Production costs are an important metric, of course. Ali refers to “that oh-so-critical, delicate balance of being able to serve the needs, speaking of the patient population, but at the same time obviously having a profitable enterprise.” With that in mind, wholesale operations are “critically important. The management is in large part going to drive your ability to be financially profitable.”
What’s her advice for someone interested in pursuing the medical marijuana industry as a career? First, learn what you can, because “as they say, knowledge is power, right?” She suggests MJBizMagazine, which offers “a fairly in-depth view of what’s happening on a state-by-state basis.” Also, talk to people in the industry to learn “how did they get to where they are at… I have had a number of people reach out that way and I always try to help.”
Next, she says, decide what part of the industry you want to be involved in—on the production end or the distribution and sales side. As a patient care consultant in retail, “you’re engaging with patients and caregivers and providing them with the product knowledge.”
One thing you will need is a willingness to take a bit of a risk. “Really be prepared,” she advises. “This is an industry that, at this point, you have a number of fairly large multi-state operators, but you also have operators that are in startup mode, so really be prepared for facing the uncertainty and certainties of a highly regulated industry and being nimble and adaptive in terms of how you position yourself to learn, and more importantly, be in a position to move forward and progress.”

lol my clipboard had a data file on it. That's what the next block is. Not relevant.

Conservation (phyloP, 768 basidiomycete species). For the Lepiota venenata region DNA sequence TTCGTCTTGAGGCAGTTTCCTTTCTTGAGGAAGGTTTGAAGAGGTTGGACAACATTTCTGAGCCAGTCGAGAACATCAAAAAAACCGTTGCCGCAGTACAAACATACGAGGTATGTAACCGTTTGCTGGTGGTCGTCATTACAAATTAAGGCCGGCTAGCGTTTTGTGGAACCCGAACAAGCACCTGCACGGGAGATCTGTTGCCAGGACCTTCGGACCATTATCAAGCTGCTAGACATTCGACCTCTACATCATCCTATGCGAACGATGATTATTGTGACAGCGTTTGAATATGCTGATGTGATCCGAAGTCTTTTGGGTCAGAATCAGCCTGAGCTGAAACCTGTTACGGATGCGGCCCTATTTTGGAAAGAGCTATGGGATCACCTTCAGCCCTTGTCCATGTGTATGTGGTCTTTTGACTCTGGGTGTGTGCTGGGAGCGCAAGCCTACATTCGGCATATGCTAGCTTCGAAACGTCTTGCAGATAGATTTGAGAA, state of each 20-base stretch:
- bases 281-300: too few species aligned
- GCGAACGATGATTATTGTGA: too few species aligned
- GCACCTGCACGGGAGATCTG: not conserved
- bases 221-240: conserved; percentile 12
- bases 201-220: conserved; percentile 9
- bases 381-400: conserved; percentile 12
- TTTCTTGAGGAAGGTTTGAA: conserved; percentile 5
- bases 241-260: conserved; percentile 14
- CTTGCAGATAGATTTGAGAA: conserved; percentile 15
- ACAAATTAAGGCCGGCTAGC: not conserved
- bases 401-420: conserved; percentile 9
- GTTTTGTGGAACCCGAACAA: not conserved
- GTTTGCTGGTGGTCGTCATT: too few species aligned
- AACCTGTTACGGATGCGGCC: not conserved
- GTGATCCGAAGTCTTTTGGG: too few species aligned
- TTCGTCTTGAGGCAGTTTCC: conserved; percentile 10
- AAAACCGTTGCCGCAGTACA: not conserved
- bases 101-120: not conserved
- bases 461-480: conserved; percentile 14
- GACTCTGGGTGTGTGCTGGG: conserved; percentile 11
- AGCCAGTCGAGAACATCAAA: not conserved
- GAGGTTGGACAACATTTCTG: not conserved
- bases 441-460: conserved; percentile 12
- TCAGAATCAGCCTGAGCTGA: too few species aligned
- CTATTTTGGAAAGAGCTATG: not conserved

Those recommendations come from some of her own career experience. “There were a number of people who really helped me learn,” she says as she reflects on her career. “I was just out of business school and there were people who kind of took me under their wing— you know, first job and really trying to learn the ropes and how to navigate a corporate environment. A number of people helped me in that regard.”
She speaks highly too of the “exceptional team” she has around her now, and her senior director of production, who has a decade-plus of experience, with posts in other cannabis states. “Those are just some of the people who, professionally and personally, have made an indelible impression and helped me get to where I’m at, where I am.”
From an interview with Louis Carr
This article was originally published in the Winter 2021 issue of WayMaker Journal.